- Singularity is almost invariably a clue. The more featureless and commonplace a crime is, the more difficult is it to bring it home.
The Adventures of Sherlock Holmes (1892) ‘The Boscombe Valley Mystery’
- It has long been an axiom of mine that the little things are infinitely the most important.
Adventures of Sherlock Holmes (1892) ‘A Case of Identity’
- Data! data! data!…I can't make bricks without clay.
The Adventures of Sherlock Holmes (1892) ‘The Adventure of the Copper Beeches’
- It is my belief, Watson, founded upon my experience, that the lowest and vilest alleys in London do not present a more dreadful record of sin than does the smiling and beautiful countryside.
The Adventures of Sherlock Holmes (1892) ‘The Copper Beeches’
- A man should keep his little brain attic stocked with all the furniture that he is likely to use, and the rest he can put away in the lumber room of his library, where he can get it if he wants it.
The Adventures of Sherlock Holmes (1892) ‘The Five Orange Pips’
- It is quite a three-pipe problem, and I beg that you won't speak to me for fifty minutes.
The Adventures of Sherlock Holmes (1892) ‘The Red-Headed League’
- You see, but you do not observe.
The Adventures of Sherlock Holmes (1892) ‘A Scandal in Bohemia’
- The giant rat of Sumatra, a story for which the world is not yet prepared.
The Case-Book of Sherlock Homes (1927) ‘The Sussex Vampire’
- Good old Watson! You are the one fixed point in a changing age.
His Last Bow (1917) title story
- You know my method. It is founded upon the observation of trifles.
The Memoirs of Sherlock Holmes (1894) ‘The Crooked Man’
- ‘Excellent,’ I cried. ‘Elementary,’ said he.
The Memoirs of Sherlock Holmes
(1894) ‘The Crooked Man’; see Doyle
- Ex-Professor Moriarty of mathematical celebrity…is the Napoleon of crime, Watson.
The Memoirs of Sherlock Holmes (1894) ‘The Final Problem’
- ‘Is there any other point to which you would wish to draw my attention?’
‘To the curious incident of the dog in the night-time.’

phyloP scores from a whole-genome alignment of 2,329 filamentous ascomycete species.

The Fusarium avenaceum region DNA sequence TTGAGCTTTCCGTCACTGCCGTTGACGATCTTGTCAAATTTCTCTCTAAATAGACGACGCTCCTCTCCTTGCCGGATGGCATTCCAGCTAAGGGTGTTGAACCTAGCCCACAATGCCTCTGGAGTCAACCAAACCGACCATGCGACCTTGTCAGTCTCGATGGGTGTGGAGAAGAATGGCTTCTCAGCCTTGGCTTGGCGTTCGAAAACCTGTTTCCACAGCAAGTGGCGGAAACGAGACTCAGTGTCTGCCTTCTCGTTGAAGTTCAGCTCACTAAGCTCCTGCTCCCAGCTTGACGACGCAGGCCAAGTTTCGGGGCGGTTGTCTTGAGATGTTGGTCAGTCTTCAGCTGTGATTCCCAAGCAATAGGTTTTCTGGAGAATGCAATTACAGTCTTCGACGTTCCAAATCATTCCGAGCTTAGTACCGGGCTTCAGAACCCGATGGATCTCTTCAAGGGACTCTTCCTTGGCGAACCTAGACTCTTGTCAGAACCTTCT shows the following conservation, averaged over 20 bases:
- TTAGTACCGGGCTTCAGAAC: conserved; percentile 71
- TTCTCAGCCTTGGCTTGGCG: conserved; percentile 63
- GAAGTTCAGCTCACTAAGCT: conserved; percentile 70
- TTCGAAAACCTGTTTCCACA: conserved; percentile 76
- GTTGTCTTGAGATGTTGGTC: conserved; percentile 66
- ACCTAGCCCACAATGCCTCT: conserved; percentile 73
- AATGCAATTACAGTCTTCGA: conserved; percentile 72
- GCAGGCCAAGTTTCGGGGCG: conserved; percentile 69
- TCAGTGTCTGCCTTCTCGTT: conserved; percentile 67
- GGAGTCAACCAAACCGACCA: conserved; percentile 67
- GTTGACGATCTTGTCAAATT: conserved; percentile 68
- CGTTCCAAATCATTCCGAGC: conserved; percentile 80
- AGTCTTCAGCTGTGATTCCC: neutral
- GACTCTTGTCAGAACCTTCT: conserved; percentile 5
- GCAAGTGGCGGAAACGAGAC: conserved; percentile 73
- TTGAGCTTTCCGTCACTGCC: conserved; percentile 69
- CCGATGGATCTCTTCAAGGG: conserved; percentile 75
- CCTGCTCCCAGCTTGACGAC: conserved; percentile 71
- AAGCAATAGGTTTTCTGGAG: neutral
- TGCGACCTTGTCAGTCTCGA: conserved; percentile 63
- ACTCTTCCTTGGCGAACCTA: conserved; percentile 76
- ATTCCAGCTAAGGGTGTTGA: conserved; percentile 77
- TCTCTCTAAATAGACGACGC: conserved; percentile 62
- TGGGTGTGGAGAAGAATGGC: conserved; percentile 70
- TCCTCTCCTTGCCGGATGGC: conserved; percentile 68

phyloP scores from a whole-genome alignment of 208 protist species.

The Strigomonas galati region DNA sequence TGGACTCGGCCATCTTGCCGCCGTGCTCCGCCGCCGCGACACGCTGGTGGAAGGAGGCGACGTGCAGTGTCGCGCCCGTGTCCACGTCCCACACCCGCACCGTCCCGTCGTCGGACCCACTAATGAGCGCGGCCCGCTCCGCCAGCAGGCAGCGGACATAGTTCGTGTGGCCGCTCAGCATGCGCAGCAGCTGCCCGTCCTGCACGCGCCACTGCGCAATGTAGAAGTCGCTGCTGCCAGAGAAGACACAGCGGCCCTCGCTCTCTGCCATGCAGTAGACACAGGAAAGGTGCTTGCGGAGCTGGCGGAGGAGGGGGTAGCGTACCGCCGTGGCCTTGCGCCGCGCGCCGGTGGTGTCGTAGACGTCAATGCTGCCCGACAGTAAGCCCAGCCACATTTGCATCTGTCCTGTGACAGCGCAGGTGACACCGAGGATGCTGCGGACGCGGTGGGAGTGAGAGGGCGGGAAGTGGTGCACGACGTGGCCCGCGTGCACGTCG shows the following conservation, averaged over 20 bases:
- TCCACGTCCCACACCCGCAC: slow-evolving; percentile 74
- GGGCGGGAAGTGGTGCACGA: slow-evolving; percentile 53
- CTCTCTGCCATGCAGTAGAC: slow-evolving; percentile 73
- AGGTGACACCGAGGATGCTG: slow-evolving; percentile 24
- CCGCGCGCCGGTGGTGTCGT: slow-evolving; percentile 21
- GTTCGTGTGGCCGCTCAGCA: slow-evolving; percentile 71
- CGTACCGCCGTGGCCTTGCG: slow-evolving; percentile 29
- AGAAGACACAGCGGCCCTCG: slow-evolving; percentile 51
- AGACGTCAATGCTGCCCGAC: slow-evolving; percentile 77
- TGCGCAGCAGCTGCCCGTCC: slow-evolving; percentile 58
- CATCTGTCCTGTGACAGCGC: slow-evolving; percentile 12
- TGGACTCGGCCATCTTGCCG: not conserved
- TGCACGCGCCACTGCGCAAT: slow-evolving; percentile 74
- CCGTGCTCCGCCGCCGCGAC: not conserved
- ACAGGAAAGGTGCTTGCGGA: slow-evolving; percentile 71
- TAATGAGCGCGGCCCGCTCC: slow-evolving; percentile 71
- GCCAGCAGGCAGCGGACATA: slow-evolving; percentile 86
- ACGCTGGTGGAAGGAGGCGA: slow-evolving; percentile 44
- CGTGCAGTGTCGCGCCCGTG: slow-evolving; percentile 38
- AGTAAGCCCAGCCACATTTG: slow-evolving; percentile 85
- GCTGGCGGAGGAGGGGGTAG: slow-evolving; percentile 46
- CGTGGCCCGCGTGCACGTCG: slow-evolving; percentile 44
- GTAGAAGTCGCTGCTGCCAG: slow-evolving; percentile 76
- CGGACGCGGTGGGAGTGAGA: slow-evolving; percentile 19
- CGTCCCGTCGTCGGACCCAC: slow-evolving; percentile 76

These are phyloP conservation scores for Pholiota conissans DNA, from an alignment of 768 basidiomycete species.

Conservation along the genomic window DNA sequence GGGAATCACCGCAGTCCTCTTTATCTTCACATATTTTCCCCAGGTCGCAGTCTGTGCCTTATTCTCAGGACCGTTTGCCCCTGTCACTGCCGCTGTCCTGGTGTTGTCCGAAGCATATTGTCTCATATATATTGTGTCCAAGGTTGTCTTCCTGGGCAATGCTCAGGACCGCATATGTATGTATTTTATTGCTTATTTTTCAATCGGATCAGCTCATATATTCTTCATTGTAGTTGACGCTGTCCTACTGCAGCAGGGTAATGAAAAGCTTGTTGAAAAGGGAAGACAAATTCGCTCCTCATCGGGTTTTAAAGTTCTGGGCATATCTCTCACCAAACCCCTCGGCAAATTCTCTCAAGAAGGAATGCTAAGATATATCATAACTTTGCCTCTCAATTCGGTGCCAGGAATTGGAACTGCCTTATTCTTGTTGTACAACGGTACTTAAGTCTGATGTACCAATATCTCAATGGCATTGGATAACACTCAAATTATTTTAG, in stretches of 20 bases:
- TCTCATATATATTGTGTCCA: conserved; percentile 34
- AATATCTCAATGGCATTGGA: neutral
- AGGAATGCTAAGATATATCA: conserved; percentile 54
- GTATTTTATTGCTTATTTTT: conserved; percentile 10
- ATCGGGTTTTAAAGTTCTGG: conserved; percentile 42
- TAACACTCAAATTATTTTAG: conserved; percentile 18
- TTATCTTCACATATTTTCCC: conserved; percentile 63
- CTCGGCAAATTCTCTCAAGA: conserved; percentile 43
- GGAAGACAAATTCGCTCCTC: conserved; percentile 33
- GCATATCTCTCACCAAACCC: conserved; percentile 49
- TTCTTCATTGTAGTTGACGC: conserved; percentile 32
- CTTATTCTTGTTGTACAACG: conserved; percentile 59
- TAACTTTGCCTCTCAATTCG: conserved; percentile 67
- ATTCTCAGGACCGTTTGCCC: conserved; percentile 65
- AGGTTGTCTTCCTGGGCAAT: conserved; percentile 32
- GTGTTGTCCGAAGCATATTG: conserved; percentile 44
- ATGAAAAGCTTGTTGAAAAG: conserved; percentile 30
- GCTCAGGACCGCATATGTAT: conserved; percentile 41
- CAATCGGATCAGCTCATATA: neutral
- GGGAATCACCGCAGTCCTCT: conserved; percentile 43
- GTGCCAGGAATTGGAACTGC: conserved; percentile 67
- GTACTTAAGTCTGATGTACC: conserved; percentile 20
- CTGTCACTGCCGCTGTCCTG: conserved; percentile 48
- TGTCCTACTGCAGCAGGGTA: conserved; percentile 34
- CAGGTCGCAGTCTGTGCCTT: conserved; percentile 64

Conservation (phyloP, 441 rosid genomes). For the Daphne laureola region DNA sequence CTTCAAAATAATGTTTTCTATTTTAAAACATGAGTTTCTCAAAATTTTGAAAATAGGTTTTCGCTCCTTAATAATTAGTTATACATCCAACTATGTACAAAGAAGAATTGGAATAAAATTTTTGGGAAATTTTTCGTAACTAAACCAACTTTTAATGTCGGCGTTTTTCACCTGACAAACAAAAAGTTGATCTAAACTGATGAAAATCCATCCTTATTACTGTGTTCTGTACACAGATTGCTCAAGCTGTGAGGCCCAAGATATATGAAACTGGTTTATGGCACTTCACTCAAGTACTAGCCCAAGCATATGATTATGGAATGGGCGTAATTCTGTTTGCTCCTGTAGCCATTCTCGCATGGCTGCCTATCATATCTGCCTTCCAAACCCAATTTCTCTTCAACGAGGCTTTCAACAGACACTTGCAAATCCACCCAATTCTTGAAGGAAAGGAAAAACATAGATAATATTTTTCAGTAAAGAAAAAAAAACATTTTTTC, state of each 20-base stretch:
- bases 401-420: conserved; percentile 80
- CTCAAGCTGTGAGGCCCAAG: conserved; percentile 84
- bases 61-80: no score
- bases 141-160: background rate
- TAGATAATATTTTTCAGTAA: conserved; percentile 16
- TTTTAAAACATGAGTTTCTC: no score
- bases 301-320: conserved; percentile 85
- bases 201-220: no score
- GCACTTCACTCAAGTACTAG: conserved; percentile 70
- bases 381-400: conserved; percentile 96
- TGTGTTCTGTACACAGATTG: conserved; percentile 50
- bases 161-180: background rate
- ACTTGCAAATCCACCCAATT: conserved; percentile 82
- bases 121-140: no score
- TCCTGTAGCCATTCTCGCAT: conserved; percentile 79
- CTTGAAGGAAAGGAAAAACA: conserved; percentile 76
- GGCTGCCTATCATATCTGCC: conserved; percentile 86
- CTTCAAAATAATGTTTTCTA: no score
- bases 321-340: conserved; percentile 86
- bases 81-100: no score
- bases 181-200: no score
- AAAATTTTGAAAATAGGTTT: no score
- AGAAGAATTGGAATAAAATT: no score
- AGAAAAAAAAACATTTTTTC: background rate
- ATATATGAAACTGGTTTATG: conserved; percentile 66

‘The dog did nothing in the night-time.’
‘That was the curious incident,’ remarked Sherlock Holmes.
The Memoirs of Sherlock Holmes (1894) ‘Silver Blaze’
- What one man can invent another can discover.
The Return of Sherlock Holmes (1905) ‘The Dancing Men’
- Detection is, or ought to be, an exact science, and should be treated in the same cold and unemotional manner. You have attempted to tinge it with romanticism, which produces much the same effect as if you worked a love-story or an elopement into the fifth proposition of Euclid.
The Sign of Four (1890) ch. 1
- How often have I said to you that when you have eliminated the impossible, whatever remains, however improbable, must be the truth?
The Sign of Four (1890) ch. 6
- You know my methods. Apply them.
The Sign of Four (1890) ch. 6
- It is the unofficial force—the Baker Street irregulars.
The Sign of Four (1890) ch. 8
- London, that great cesspool into which all the loungers and idlers of the Empire are irresistibly drained.
A Study in Scarlet (1888) ch. 1
- Now that I do know it, I shall do my best to forget it.
A Study in Scarlet (1887) ch. 2
- It is a capital mistake to theorize before you have all the evidence. It biases the judgement.
A Study in Scarlet (1888) ch. 3
- Where there is no imagination there is no horror.
A Study in Scarlet (1888) ch. 5
- From the astrologer came the astronomer, from the alchemist the chemist, from the mesmerist the experimental psychologist. The quack of yesterday is the professor of tomorrow.
Tales of Terror and Mystery (1922)
- Mediocrity knows nothing higher than itself, but talent instantly recognizes genius.
The Valley of Fear (1915) ch. 1
- Elementary, my dear Watson, elementary.
remark attributed to Sherlock Holmes, but not found in this form in any book by Arthur Conan Doyle, first found in P.G. Wodehouse Psmith Journalist
(1915); see Doyle